Molecular footprint of Medawar's mutation accumulation process in mammalian aging

Turan, Zeliha Gozde
Parvizi, Poorya
Donertas, Handan Melike
Tung, Jenny
Khaitovich, Philipp
Somel, Mehmet
Medawar's mutation accumulation hypothesis explains aging by the declining force of natural selection with age: Slightly deleterious germline mutations expressed in old age can drift to fixation and thereby lead to aging-related phenotypes. Although widely cited, empirical evidence for this hypothesis has remained limited. Here, we test one of its predictions that genes relatively highly expressed in old adults should be under weaker purifying selection than genes relatively highly expressed in young adults. Combining 66 transcriptome datasets (including 16 tissues from five mammalian species) with sequence conservation estimates across mammals, here we report that the overall conservation level of expressed genes is lower at old age compared to young adulthood. This age-related decrease in transcriptome conservation (ADICT) is systematically observed in diverse mammalian tissues, including the brain, liver, lung, and artery, but not in others, most notably in the muscle and heart. Where observed, ADICT is driven partly by poorly conserved genes being up-regulated during aging. In general, the more often a gene is found up-regulated with age among tissues and species, the lower its evolutionary conservation. Poorly conserved and up-regulated genes have overlapping functional properties that include responses to age-associated tissue damage, such as apoptosis and inflammation. Meanwhile, these genes do not appear to be under positive selection. Hence, genes contributing to old age phenotypes are found to harbor an excess of slightly deleterious alleles, at least in certain tissues. This supports the notion that genetic drift shapes aging in multicellular organisms, consistent with Medawar's mutation accumulation hypothesis.


Notable decrease in transcriptome conservation during mammalian aging
Turan, Zeliha Gözde; Somel, Mehmet; Department of Biology (2016)
Aging is a complex process that causes decline in organisms’ reproductive capacity and chance of survival. Even though aging tends to reduce fitness, it is not eliminated by natural selection and is observed in many multicellular species, and this leads to an evolutionary paradox. The mutation accumulation theory states that due to the declining force of natural selection with age, old-age-expressed deleterious mutations will not be effectively eliminated, and can contribute to the aging phenotype. A limite...
Işıldak, Ulaş; Somel, Mehmet; Department of Biology (2022-9-1)
Aging is a complex process associated with the accumulation of stochastic genetic and epigenetic alterations, leading to functional decline and increased risk for disease and death. Although some previous studies demonstrated a tendency towards increased inter-individual heterogeneity during aging, whether it is a function of time that starts at the beginning of life is unknown. Its functional consequences and regulations have also not been systematically studied. In this study, I addressed these questions ...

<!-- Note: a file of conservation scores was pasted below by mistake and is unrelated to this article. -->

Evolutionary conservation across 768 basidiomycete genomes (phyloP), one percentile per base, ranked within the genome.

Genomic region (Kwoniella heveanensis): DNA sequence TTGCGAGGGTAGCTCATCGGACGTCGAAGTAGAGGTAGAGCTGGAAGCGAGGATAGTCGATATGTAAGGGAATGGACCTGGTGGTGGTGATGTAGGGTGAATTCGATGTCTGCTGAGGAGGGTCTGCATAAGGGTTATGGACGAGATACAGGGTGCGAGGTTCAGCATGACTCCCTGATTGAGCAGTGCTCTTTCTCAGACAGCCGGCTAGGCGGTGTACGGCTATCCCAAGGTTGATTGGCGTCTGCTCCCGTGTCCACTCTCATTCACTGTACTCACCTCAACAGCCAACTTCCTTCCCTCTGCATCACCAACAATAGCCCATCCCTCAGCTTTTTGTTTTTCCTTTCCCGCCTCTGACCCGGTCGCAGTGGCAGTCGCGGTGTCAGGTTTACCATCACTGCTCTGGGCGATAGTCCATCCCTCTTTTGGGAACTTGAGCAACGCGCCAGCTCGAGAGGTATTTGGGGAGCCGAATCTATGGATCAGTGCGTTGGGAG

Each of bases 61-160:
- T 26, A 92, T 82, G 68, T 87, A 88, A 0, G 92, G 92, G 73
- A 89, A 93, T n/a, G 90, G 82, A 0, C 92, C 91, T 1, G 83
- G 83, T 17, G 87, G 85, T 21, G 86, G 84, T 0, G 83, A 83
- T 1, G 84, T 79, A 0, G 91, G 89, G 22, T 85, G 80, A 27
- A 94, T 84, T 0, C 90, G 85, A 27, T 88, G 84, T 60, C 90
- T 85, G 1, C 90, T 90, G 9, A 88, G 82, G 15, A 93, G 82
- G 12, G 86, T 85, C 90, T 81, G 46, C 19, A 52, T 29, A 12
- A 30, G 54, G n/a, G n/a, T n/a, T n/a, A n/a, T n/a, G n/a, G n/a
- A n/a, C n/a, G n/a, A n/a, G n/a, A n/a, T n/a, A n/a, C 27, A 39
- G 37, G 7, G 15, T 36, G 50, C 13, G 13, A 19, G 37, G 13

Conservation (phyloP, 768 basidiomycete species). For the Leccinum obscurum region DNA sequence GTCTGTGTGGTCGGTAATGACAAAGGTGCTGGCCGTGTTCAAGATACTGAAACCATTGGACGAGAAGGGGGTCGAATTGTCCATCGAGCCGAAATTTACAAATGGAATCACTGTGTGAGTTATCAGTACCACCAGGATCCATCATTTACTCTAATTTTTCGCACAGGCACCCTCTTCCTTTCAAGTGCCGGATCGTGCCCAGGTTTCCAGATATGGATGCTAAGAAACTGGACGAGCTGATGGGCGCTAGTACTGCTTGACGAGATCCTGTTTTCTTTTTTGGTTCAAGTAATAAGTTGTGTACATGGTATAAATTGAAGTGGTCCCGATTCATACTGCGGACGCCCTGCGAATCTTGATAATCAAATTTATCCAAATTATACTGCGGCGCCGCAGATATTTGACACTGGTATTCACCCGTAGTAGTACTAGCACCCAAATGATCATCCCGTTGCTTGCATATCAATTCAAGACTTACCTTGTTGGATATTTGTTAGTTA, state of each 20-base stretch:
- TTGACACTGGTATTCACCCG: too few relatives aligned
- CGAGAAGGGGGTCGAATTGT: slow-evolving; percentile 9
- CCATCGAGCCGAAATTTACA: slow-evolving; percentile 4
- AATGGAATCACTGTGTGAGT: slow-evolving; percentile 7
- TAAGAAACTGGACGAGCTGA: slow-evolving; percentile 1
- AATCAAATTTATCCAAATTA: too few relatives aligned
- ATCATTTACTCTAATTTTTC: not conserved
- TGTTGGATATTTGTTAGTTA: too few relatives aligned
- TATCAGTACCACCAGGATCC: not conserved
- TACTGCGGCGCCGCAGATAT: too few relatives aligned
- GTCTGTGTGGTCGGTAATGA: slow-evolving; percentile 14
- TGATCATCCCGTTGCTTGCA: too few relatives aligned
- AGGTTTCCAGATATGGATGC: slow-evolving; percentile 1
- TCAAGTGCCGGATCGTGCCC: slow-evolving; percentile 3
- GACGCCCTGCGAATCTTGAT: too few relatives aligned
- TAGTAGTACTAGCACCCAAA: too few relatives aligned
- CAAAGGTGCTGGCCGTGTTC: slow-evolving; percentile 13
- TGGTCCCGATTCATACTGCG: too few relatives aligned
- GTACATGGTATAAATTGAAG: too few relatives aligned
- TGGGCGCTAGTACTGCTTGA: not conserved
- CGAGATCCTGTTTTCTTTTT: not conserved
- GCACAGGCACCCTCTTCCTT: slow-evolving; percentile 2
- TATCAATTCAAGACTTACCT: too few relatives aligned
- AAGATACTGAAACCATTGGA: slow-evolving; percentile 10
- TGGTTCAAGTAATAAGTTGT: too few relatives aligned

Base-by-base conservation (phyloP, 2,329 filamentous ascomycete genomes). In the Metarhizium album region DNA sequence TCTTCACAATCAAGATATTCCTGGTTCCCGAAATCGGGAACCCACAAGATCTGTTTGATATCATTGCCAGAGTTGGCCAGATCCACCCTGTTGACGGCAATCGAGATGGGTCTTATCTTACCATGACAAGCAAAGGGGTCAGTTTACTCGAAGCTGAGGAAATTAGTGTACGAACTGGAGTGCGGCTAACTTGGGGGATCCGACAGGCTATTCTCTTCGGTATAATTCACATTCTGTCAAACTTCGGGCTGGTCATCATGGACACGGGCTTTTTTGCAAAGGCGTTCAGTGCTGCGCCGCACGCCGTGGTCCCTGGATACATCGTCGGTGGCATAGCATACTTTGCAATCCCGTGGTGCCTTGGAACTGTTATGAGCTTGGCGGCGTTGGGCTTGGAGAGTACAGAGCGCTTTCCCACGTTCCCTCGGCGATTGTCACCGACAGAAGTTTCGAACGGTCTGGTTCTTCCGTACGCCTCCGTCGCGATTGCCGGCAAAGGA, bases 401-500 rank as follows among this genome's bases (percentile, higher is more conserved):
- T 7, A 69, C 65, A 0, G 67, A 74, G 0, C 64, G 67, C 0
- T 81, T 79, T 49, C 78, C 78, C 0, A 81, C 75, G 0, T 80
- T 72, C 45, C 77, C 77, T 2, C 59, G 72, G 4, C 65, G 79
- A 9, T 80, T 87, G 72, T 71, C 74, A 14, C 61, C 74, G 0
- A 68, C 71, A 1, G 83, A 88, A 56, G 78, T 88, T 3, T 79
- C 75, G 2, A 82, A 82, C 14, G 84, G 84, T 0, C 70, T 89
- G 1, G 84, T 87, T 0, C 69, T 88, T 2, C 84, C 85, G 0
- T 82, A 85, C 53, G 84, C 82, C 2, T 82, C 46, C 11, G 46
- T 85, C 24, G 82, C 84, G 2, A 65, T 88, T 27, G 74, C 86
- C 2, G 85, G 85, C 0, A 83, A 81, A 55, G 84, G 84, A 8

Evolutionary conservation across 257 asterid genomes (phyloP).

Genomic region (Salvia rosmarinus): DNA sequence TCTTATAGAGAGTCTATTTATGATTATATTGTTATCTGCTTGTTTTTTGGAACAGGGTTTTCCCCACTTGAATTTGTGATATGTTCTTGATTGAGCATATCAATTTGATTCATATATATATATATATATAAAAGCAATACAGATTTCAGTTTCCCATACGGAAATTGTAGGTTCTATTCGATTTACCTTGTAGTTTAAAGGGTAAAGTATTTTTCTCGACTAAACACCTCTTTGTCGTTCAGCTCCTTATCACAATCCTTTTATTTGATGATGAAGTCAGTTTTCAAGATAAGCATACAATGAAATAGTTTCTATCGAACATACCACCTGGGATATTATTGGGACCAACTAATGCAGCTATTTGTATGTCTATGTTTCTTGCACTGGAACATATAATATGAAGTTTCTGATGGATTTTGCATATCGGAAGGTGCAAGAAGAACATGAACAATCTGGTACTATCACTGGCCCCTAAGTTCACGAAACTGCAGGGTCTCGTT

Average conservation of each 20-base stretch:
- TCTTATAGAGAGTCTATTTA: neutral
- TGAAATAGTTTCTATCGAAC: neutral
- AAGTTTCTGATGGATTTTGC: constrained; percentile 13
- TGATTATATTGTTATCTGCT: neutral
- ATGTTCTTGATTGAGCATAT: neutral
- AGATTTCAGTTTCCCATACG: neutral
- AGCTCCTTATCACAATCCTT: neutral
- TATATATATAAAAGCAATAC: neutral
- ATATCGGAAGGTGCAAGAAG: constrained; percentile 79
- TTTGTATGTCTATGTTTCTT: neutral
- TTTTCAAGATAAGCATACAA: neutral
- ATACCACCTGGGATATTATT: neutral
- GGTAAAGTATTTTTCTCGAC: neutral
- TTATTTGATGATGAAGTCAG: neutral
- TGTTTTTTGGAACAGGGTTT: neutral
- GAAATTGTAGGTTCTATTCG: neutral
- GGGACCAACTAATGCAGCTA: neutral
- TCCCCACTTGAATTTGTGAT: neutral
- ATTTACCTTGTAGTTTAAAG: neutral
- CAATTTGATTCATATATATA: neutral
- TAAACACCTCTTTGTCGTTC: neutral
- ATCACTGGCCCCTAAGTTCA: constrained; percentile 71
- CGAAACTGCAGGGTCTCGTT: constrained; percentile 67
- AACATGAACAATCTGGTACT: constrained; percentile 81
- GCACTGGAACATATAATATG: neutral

MicroRNA-Driven Developmental Remodeling in the Brain Distinguishes Humans from Other Primates
Somel, Mehmet; Tang, Lin; Yan, Zheng; Hu, Haiyang; Guo, Song; Jiang, Xi; Zhang, Xiaoyu; Xu, Guohua; Xie, Gangcai; Li, Na; Hu, Yuhui; Chen, Wei; Paeaebo, Svante; Khaitovich, Philipp (2011-12-01)
While multiple studies have reported the accelerated evolution of brain gene expression in the human lineage, the mechanisms underlying such changes are unknown. Here, we address this issue from a developmental perspective, by analyzing mRNA and microRNA (miRNA) expression in two brain regions within macaques, chimpanzees, and humans throughout their lifespan. We find that constitutive gene expression divergence (species differences independent of age) is comparable between humans and chimpanzees. However, ...
Biochemical characterization of recombinant 20s proteasome from thermoplasma volcanium and cloning of it's regulatory subunit gene
Baydar, Gözde; Kocabıyık, Semra; Department of Biotechnology (2006)
In this study, we have characterized some biochemical and electrophoretic features of recombinant 20S Proteasome from a thermoacidophilic archaeon Thermoplasma volcanium. As revealed by SDS-PAGE the 20S Proteasome was composed of two subunits, ?- and β- subunits with estimated molecular masses of 24 kDa and 23 kDa, respectively. The highest chymotryptic activity was observed over an alkaline pH range (pH 8.0 ا pH 9.0) and the optimum temperature for the activity was determined as 85oC. The heat stability of...
Evolution of Primate Gene Expression: Drift and Corrective Sweeps?
Chaix, R.; Somel, Mehmet; Kreil, D. P.; Khaitovich, P.; Lunter, G. A. (Genetics Society of America, 2008-11-01)
Changes in gene expression play an important: role in species' evolution. Earlier studies uncovered evidence that the effect of mutations on expression levels within the primate order is skewed, with many small downregulations balanced by fewer but larger upregulations. In addition, brain-expressed genes appeared to show an increased rate of evolution on the branch leading to human. However, the lack of a mathematical model adequately describing the evolution of gene expression precluded the rigorous establ...
Citation Formats
Z. G. Turan, P. Parvizi, H. M. Donertas, J. Tung, P. Khaitovich, and M. Somel, “Molecular footprint of Medawar’s mutation accumulation process in mammalian aging,” AGING CELL, pp. 0–0, 2019, Accessed: 00, 2020. [Online]. Available: